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"Photograph by Clyde Louison"
Le Morne Brabant is a peninsula at the extreme southwestern tip of the Indian Ocean island of Mauritius on the windward side of the island. It is highlighted by an eponymous basalticmonolith with a summit 556 metres (1,824 ft) above sea level. The summit covers an area of over 12 hectares (30 acres). There are many caves and overhangs on the steep slopes. It is largely surrounded by a lagoon and is a well known tourist attraction. It is also a refuge for two rare plants, the Mandrinette and the Boucle d'Oreille.
The peninsula was notorious in the early 19th century as a refuge for runaway slaves. After the abolition of slavery in Mauritius, on 1 February 1835 a police expedition was despatched there ostensibly to inform the slaves that they had been freed. At the time the slaves had been using Le Morne summit for many years as a look-out point to spot military despatches from Port Louis being sent to re-capture them. On previous occasions when these attempts had been carried out they had been spotted by the look-outs, the warning issued to the rest of the slaves who chose to leap to their deaths from the rock, (into the area now known as 'The Valley of Bones'), rather than be recaptured back into slavery. This final expedition was carried out in full knowledge of what had happened previously and can only be understood as an extremely vindictive act by the colonial authorities following abolition. Since then the date is celebrated (particularly by Mauritian creoles) as the Annual Commemoration of the Abolition of Slavery. Le Morne is a World Heritage Site and has a monument to the slaves at the base of the rock which is quite moving and well worth a visit; note the omission of any participation from Britain (as opposed to France). The monument includes an inscription of this extract from the poem "Le Morne Territoire Marron" by Richard Sedley Assonne; "There were hundreds of them, but my people the maroons chose the kiss of death over the chains of slavery. Never must we forget their noble deed, written in the pages of history for the sake of humanity".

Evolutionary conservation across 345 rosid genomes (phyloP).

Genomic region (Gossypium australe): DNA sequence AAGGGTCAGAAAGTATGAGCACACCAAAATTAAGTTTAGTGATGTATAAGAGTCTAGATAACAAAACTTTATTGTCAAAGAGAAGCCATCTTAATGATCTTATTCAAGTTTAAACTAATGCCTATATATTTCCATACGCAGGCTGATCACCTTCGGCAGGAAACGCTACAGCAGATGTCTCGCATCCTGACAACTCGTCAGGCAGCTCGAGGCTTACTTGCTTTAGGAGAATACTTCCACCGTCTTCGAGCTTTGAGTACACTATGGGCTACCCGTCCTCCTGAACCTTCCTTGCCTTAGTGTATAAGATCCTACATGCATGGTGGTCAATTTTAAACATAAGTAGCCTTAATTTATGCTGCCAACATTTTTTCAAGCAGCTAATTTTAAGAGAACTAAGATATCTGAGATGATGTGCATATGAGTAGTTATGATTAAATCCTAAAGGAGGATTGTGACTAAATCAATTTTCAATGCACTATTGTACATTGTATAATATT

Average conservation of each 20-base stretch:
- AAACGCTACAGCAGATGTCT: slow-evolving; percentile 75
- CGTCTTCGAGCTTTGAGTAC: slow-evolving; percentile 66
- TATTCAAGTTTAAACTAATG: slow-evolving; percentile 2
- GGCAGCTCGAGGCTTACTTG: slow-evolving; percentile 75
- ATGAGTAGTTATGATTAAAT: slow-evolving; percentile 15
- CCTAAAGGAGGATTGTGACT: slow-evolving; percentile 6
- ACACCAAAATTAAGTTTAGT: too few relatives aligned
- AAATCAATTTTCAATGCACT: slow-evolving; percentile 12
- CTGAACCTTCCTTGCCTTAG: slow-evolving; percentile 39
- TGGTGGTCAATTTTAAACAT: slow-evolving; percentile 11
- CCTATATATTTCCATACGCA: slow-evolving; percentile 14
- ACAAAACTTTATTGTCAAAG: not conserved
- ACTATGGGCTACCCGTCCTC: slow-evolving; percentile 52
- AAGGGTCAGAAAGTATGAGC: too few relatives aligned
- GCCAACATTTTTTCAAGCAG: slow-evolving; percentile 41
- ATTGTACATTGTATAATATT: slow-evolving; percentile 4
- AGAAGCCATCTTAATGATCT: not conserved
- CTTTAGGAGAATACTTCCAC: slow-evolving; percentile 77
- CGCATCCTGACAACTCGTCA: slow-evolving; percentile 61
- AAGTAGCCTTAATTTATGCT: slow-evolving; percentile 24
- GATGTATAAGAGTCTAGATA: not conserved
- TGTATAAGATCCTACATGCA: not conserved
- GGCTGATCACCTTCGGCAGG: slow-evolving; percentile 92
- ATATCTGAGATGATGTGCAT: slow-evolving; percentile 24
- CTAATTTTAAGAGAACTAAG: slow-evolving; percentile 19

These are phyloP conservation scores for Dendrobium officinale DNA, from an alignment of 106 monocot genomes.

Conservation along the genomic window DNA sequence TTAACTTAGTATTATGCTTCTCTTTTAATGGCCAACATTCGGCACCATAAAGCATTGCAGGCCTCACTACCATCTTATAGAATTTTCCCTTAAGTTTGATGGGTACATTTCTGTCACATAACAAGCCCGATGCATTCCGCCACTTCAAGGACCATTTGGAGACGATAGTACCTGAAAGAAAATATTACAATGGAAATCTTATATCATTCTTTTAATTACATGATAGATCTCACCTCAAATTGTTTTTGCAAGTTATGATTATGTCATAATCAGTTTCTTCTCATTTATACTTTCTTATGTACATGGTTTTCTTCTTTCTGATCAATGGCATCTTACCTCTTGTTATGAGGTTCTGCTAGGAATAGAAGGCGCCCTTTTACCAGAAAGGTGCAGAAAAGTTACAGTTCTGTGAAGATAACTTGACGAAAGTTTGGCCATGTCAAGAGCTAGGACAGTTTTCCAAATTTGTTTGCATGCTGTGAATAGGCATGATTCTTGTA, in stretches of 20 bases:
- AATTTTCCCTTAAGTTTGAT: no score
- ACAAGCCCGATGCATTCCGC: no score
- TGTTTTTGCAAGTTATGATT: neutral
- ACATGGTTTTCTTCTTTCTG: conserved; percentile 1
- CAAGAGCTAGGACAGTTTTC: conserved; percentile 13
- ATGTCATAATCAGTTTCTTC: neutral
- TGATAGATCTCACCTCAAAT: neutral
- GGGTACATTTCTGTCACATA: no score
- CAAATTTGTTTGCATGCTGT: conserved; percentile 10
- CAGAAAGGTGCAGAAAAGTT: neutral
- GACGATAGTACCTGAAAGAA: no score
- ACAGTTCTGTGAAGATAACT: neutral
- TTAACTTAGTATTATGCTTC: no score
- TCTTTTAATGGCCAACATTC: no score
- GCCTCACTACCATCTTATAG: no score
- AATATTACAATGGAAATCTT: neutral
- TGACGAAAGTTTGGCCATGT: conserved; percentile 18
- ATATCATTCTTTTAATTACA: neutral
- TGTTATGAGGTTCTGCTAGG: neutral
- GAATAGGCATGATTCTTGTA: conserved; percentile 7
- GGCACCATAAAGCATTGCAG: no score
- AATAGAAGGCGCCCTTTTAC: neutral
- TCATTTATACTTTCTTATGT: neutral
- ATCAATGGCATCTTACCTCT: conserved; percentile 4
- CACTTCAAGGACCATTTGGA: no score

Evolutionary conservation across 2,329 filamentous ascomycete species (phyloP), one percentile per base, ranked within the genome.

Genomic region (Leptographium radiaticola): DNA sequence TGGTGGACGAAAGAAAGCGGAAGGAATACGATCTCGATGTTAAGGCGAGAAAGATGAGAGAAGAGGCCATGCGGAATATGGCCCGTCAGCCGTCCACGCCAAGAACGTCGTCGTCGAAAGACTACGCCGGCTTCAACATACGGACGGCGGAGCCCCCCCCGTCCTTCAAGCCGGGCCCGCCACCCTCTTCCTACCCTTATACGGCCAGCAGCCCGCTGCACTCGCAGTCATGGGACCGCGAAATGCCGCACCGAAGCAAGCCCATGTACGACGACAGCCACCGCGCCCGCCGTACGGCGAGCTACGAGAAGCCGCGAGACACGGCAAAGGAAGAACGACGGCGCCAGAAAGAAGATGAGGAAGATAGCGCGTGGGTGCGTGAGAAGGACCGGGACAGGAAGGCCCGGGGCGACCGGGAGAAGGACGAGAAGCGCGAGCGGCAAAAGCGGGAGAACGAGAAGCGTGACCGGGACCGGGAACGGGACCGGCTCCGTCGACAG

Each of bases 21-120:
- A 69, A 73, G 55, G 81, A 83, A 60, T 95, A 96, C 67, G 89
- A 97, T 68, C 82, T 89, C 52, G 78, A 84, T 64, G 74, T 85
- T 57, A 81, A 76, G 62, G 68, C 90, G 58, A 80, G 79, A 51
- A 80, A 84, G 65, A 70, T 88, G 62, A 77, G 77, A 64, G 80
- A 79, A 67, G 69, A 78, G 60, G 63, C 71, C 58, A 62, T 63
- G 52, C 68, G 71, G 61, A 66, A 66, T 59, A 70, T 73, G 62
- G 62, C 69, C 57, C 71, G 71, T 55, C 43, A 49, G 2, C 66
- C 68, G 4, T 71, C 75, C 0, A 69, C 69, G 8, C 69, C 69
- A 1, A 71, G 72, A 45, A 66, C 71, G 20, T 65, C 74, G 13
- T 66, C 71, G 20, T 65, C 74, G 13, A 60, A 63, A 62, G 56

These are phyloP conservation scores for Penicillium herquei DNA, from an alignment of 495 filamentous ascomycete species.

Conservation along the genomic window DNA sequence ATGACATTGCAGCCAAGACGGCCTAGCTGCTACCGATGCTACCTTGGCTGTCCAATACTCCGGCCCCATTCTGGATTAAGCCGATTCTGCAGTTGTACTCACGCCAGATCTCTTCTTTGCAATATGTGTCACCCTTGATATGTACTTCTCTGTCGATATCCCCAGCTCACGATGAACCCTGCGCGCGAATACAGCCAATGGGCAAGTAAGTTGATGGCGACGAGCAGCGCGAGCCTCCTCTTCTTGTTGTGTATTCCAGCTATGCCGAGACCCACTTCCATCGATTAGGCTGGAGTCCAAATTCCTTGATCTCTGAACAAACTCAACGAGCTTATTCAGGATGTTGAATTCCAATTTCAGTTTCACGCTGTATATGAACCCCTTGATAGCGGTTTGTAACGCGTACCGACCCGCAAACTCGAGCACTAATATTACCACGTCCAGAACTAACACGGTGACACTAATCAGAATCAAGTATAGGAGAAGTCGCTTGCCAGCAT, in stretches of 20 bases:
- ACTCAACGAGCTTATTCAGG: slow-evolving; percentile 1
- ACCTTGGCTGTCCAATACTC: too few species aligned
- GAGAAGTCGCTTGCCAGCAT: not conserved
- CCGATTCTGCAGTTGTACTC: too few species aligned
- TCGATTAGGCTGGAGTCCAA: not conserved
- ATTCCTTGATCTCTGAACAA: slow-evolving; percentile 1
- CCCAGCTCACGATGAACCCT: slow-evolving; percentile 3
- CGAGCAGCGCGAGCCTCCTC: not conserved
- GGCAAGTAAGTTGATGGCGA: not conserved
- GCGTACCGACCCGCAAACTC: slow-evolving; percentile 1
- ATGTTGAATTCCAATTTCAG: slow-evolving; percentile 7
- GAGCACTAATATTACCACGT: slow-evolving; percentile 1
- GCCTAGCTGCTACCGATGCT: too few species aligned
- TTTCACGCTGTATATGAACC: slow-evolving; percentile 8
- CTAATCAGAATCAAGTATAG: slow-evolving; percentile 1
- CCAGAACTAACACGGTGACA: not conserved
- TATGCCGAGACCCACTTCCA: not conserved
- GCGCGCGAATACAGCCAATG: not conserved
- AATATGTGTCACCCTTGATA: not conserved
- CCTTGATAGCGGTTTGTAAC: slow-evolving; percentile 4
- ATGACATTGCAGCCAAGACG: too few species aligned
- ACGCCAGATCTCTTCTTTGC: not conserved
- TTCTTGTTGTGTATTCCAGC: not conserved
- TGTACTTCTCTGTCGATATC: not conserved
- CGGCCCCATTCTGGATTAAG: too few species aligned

The peninsula of Le Morne benefits from a micro-climate. Le Morne Brabant Mountain was submitted to the candidate list of the World Heritage sites in 2003. In 2008, the nomination process concluded when UNESCO inscribed the site on the World Heritage List.
Cultural and aesthetic impact
With Aapravasi Ghat, the first World Heritage site of Mauritius, Le Morne highlights the historical significance of slavery and indenture, two labour systems that shaped modern Mauritius. It is a unique conjunction in the Indian Ocean and abroad, and UNESCO has promoted a symbolic meeting of those two systems, to foster a better understanding among the descendants of both the slaves and indentured labourers in the colonial plantation system.
Poet Khal Torabully, who developed the concept of coolitude, springing from intercultural strata of his native island, dreams that the memories of indenture and slavery will enhance debate on identity in Mauritius and elsewhere. For him Le Morne Brabant and the Aapravasi Ghat have to be considered as two characters of a collective narrative that will enhance openness and exchanges between cultures and dispel exclusive and sectarian views of identities.